an output capacitor connected to said catch diode for receiving and being charged by said diode output, and providing a capacitor output voltage which increases as long as said commutation of said inductor continues;
a voltage-divider connected in parallel with said output capacitor for voltage-dividing to produce a divided output; and
a voltage detector circuit comprising a pair of C-MOS inverters, drained via a common regenerative feedback resistor, the threshold of the C-MOS inverters serving as a voltage reference, said resistor also constituting current limiting means thereby resulting in an extremely low current drain of said inverters, said inverters being controlled by said divided output of said voltage-divider and issuing said control input to the said AND gate means.
2. The power conversion system of claim 1 wherein the power source comprises a primary cell having a voltage of at least 1 V and an internal impedance of up to 100KΩ.
US06379338 1979-04-30 1982-05-18 Micropower system Expired - Fee Related US4413224A (en)

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IL57186 1979-04-30
IL5718679 1979-04-30

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US4471289A (en) * 1983-03-04 1984-09-11 Ncr Corporation Switching power supply circuit
US4486703A (en) * 1982-09-27 1984-12-04 The Bendix Corporation Boost voltage generator
DE3610996A1 (en) * 1985-04-05 1986-10-16 Sony Corp DC converter
US4624136A (en) * 1985-03-29 1986-11-25 Panex Corporation Down hole power conversion means for fully utilizing batteries
US4673865A (en) * 1986-04-04 1987-06-16 Motorola, Inc. Charge coupled LED driver circuit
US4701588A (en) * 1984-02-09 1987-10-20 Sanyo Electric Co., Ltd. Oscillation control circuit of an induction heating apparatus
US4779185A (en) * 1982-11-12 1988-10-18 Siemens Aktiengesellschaft Constant voltage supply system including a constant current source driven switching regulator
US5034676A (en) * 1990-01-12 1991-07-23 Kinzalow Richard L Direct current power supply circuit having automatic linear and switching modes
US5095261A (en) * 1988-12-15 1992-03-10 U.S. Philips Corporation Transient protection circuit for a dc voltage supply
US5264780A (en) * 1992-08-10 1993-11-23 International Business Machines Corporation On time control and gain circuit
US5367247A (en) * 1992-08-10 1994-11-22 International Business Machines Corporation Critically continuous boost converter
US5479088A (en) * 1993-08-20 1995-12-26 Fujitsu Limited Chopper type DC-DC converter
US5604422A (en) * 1994-11-10 1997-02-18 U.S. Philips Corporation Transient voltage protection circuit for a DC voltage supply
US5912552A (en) * 1997-02-12 1999-06-15 Kabushiki Kaisha Toyoda Jidoshokki Seisakusho DC to DC converter with high efficiency for light loads
US5939871A (en) * 1996-02-01 1999-08-17 Kabushiki Kaisha Toyoda Jidoshokki Seisakusho DC/DC converter and controller therefor utilizing an output inductor current and input voltage
DE19805847A1 (en) * 1998-02-13 1999-09-30 Friwo Geraetebau Gmbh Circuit for timing and pulse width modulation of a primary side clocked current supply
US6130528A (en) * 1997-05-09 2000-10-10 Kabushiki Kaisha Toyoda Jidoshokki Seisakusho Switching regulator controlling system having a light load mode of operation based on a voltage feedback signal
EP1073187A2 (en) * 1999-07-26 2001-01-31 Nec Corporation Switching regulator
EP1241472A2 (en) * 1996-07-03 2002-09-18 Caliper Technologies Corporation Variable control of electroosmotic and/or electrophoretic forces within a fluid-containing structure via electrical forces
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Cited By (45)

* Cited by examiner, † Cited by third party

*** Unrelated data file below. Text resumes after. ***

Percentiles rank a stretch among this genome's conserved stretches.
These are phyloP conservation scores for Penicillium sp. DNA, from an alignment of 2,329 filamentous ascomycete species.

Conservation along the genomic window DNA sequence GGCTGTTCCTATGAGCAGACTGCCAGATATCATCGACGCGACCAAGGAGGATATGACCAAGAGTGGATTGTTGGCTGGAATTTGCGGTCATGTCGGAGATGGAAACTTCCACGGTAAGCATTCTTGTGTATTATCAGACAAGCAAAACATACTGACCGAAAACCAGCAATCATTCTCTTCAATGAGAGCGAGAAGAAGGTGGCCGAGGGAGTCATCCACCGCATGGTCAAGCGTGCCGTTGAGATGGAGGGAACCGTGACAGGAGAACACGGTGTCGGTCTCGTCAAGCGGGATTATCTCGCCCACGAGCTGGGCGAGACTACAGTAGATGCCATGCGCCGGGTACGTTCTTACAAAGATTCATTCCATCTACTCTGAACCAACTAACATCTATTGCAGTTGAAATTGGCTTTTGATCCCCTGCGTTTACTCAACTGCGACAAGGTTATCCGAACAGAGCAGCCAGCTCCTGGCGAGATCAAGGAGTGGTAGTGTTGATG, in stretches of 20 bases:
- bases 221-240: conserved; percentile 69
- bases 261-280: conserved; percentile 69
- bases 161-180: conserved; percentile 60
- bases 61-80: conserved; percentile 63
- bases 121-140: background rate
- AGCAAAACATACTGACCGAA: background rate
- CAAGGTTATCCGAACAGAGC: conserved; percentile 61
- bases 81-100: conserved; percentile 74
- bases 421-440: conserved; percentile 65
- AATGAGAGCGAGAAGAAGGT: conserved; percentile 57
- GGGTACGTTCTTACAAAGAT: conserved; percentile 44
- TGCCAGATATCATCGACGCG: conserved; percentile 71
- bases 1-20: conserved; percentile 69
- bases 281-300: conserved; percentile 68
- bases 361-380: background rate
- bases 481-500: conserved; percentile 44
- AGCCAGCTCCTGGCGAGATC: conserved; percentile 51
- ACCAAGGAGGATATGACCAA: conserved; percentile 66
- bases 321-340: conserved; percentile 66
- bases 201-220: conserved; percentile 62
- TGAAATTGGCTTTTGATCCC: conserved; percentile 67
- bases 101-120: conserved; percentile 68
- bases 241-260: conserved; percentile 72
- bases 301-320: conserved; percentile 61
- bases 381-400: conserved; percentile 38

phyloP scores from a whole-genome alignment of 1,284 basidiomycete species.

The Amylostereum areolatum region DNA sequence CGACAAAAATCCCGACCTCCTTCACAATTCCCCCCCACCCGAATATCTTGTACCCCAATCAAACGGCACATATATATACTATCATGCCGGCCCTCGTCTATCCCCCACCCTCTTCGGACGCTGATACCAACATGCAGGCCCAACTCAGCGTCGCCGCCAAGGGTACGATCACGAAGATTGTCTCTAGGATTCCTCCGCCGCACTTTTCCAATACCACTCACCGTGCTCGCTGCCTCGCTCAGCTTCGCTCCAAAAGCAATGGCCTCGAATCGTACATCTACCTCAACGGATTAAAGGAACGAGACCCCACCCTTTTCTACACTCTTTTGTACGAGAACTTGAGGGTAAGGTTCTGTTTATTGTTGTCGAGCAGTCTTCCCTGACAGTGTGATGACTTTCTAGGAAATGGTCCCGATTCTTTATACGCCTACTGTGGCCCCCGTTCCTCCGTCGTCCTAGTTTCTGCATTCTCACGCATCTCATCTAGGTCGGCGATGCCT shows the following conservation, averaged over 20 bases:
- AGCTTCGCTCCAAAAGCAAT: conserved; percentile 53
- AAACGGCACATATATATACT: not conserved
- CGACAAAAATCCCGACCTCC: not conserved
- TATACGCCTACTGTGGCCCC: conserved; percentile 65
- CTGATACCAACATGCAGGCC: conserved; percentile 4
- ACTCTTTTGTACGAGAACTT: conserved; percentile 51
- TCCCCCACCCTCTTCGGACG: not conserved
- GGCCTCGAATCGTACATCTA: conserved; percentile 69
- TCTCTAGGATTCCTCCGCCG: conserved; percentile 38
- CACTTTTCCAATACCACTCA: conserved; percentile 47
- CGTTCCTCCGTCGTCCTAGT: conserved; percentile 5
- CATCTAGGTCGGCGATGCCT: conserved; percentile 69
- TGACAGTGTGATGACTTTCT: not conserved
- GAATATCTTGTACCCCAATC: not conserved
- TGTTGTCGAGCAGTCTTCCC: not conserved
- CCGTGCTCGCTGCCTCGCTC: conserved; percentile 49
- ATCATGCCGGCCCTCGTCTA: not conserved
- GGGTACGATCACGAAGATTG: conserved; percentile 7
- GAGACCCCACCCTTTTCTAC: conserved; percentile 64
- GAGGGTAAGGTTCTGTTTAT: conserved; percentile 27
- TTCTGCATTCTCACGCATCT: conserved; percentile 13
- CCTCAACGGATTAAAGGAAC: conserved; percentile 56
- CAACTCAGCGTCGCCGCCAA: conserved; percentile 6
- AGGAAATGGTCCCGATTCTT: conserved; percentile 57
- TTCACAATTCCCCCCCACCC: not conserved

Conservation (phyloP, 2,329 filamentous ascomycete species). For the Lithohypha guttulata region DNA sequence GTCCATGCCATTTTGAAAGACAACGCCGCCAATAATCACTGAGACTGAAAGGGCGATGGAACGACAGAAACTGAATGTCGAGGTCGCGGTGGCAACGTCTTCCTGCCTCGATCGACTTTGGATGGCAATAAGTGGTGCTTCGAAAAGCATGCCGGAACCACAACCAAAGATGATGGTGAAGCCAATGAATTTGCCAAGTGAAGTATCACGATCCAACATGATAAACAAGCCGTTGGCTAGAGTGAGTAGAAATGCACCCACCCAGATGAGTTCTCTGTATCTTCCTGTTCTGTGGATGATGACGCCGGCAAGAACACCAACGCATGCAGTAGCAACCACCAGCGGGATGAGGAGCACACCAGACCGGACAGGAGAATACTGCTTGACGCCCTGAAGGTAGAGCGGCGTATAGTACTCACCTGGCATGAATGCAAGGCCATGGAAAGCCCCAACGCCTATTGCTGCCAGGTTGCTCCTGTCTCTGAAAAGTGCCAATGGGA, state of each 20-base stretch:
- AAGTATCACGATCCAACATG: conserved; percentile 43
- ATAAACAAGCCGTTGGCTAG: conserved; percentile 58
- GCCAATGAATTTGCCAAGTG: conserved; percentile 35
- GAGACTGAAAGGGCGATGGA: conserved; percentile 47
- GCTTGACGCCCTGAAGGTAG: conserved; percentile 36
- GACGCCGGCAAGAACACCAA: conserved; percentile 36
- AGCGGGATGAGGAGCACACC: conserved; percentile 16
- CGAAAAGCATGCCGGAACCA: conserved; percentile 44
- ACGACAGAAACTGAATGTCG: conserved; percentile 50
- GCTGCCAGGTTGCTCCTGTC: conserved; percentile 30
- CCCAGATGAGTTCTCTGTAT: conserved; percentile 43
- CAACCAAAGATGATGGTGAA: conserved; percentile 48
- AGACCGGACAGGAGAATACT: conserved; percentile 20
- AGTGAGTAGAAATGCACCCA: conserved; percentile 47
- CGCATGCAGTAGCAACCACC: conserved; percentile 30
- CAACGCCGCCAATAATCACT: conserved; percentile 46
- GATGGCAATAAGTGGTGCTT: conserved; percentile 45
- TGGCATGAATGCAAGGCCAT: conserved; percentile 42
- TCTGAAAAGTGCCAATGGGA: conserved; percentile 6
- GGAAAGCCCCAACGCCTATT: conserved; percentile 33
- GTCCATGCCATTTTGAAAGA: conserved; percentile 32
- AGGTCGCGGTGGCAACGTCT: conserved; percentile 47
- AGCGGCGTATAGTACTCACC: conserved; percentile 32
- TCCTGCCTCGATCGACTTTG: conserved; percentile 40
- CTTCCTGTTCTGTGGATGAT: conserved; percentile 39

Publication number Priority date Publication date Assignee Title
US4486703A (en) * 1982-09-27 1984-12-04 The Bendix Corporation Boost voltage generator
US4779185A (en) * 1982-11-12 1988-10-18 Siemens Aktiengesellschaft Constant voltage supply system including a constant current source driven switching regulator
US4471289A (en) * 1983-03-04 1984-09-11 Ncr Corporation Switching power supply circuit
US4701588A (en) * 1984-02-09 1987-10-20 Sanyo Electric Co., Ltd. Oscillation control circuit of an induction heating apparatus
US4624136A (en) * 1985-03-29 1986-11-25 Panex Corporation Down hole power conversion means for fully utilizing batteries
DE3610996A1 (en) * 1985-04-05 1986-10-16 Sony Corp DC converter
US4673865A (en) * 1986-04-04 1987-06-16 Motorola, Inc. Charge coupled LED driver circuit
US5095261A (en) * 1988-12-15 1992-03-10 U.S. Philips Corporation Transient protection circuit for a dc voltage supply
US5034676A (en) * 1990-01-12 1991-07-23 Kinzalow Richard L Direct current power supply circuit having automatic linear and switching modes
US5264780A (en) * 1992-08-10 1993-11-23 International Business Machines Corporation On time control and gain circuit
US5367247A (en) * 1992-08-10 1994-11-22 International Business Machines Corporation Critically continuous boost converter
US5479088A (en) * 1993-08-20 1995-12-26 Fujitsu Limited Chopper type DC-DC converter
US5604422A (en) * 1994-11-10 1997-02-18 U.S. Philips Corporation Transient voltage protection circuit for a DC voltage supply
US5939871A (en) * 1996-02-01 1999-08-17 Kabushiki Kaisha Toyoda Jidoshokki Seisakusho DC/DC converter and controller therefor utilizing an output inductor current and input voltage
EP1241472A3 (en) * 1996-07-03 2003-12-17 Caliper Technologies Corporation Variable control of electroosmotic and/or electrophoretic forces within a fluid-containing structure via electrical forces
EP1241472A2 (en) * 1996-07-03 2002-09-18 Caliper Technologies Corporation Variable control of electroosmotic and/or electrophoretic forces within a fluid-containing structure via electrical forces
US5912552A (en) * 1997-02-12 1999-06-15 Kabushiki Kaisha Toyoda Jidoshokki Seisakusho DC to DC converter with high efficiency for light loads
US6130528A (en) * 1997-05-09 2000-10-10 Kabushiki Kaisha Toyoda Jidoshokki Seisakusho Switching regulator controlling system having a light load mode of operation based on a voltage feedback signal
DE19805847A1 (en) * 1998-02-13 1999-09-30 Friwo Geraetebau Gmbh Circuit for timing and pulse width modulation of a primary side clocked current supply
US6813318B1 (en) 1999-04-30 2004-11-02 Rosemount Inc, Process transmitter having a step-up converter for powering analog components
EP1073187A3 (en) * 1999-07-26 2003-03-05 Nec Corporation Switching regulator
EP1073187A2 (en) * 1999-07-26 2001-01-31 Nec Corporation Switching regulator
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Also Published As

Publication number Publication date Type
GB2052116B (en) 1983-10-19 grant
DE3016763A1 (en) 1980-11-13 application
FR2455813B3 (en) 1982-02-12 grant
FR2455813A1 (en) 1980-11-28 application
GB2052116A (en) 1981-01-21 application